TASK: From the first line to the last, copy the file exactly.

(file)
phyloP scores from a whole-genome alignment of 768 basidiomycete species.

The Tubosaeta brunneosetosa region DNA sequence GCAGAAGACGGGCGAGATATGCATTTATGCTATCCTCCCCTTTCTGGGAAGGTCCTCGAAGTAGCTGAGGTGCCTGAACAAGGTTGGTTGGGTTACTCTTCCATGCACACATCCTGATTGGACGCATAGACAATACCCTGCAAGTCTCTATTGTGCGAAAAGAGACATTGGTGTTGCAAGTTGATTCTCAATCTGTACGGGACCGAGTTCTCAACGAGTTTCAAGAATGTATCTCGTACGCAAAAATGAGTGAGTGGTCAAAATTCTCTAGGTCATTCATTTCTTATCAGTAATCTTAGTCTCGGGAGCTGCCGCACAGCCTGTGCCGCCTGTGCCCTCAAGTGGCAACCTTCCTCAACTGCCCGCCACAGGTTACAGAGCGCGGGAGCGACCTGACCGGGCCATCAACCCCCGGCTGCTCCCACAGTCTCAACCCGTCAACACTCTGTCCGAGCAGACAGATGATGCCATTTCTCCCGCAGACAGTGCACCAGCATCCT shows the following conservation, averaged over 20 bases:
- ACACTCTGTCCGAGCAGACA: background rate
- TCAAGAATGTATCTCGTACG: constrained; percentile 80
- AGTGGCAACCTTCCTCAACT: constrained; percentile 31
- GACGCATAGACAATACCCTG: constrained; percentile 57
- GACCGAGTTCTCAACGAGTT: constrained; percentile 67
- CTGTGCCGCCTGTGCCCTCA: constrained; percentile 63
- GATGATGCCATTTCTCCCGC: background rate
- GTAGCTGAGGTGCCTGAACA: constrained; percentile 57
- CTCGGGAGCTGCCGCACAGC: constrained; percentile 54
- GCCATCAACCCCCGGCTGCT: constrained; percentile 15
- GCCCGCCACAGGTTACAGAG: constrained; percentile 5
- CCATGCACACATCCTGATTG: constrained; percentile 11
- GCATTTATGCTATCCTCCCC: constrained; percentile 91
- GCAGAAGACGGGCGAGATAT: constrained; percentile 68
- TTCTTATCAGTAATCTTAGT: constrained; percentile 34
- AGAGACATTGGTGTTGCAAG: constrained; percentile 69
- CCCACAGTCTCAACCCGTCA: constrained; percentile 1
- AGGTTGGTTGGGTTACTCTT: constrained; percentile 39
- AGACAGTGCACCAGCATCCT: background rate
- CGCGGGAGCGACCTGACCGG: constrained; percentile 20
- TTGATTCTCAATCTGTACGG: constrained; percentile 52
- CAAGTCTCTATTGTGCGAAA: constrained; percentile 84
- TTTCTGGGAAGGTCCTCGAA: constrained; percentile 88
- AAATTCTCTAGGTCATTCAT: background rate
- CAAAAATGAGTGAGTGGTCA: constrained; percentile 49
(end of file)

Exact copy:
phyloP scores from a whole-genome alignment of 768 basidiomycete species.

The Tubosaeta brunneosetosa region DNA sequence GCAGAAGACGGGCGAGATATGCATTTATGCTATCCTCCCCTTTCTGGGAAGGTCCTCGAAGTAGCTGAGGTGCCTGAACAAGGTTGGTTGGGTTACTCTTCCATGCACACATCCTGATTGGACGCATAGACAATACCCTGCAAGTCTCTATTGTGCGAAAAGAGACATTGGTGTTGCAAGTTGATTCTCAATCTGTACGGGACCGAGTTCTCAACGAGTTTCAAGAATGTATCTCGTACGCAAAAATGAGTGAGTGGTCAAAATTCTCTAGGTCATTCATTTCTTATCAGTAATCTTAGTCTCGGGAGCTGCCGCACAGCCTGTGCCGCCTGTGCCCTCAAGTGGCAACCTTCCTCAACTGCCCGCCACAGGTTACAGAGCGCGGGAGCGACCTGACCGGGCCATCAACCCCCGGCTGCTCCCACAGTCTCAACCCGTCAACACTCTGTCCGAGCAGACAGATGATGCCATTTCTCCCGCAGACAGTGCACCAGCATCCT shows the following conservation, averaged over 20 bases:
- ACACTCTGTCCGAGCAGACA: background rate
- TCAAGAATGTATCTCGTACG: constrained; percentile 80
- AGTGGCAACCTTCCTCAACT: constrained; percentile 31
- GACGCATAGACAATACCCTG: constrained; percentile 57
- GACCGAGTTCTCAACGAGTT: constrained; percentile 67
- CTGTGCCGCCTGTGCCCTCA: constrained; percentile 63
- GATGATGCCATTTCTCCCGC: background rate
- GTAGCTGAGGTGCCTGAACA: constrained; percentile 57
- CTCGGGAGCTGCCGCACAGC: constrained; percentile 54
- GCCATCAACCCCCGGCTGCT: constrained; percentile 15
- GCCCGCCACAGGTTACAGAG: constrained; percentile 5
- CCATGCACACATCCTGATTG: constrained; percentile 11
- GCATTTATGCTATCCTCCCC: constrained; percentile 91
- GCAGAAGACGGGCGAGATAT: constrained; percentile 68
- TTCTTATCAGTAATCTTAGT: constrained; percentile 34
- AGAGACATTGGTGTTGCAAG: constrained; percentile 69
- CCCACAGTCTCAACCCGTCA: constrained; percentile 1
- AGGTTGGTTGGGTTACTCTT: constrained; percentile 39
- AGACAGTGCACCAGCATCCT: background rate
- CGCGGGAGCGACCTGACCGG: constrained; percentile 20
- TTGATTCTCAATCTGTACGG: constrained; percentile 52
- CAAGTCTCTATTGTGCGAAA: constrained; percentile 84
- TTTCTGGGAAGGTCCTCGAA: constrained; percentile 88
- AAATTCTCTAGGTCATTCAT: background rate
- CAAAAATGAGTGAGTGGTCA: constrained; percentile 49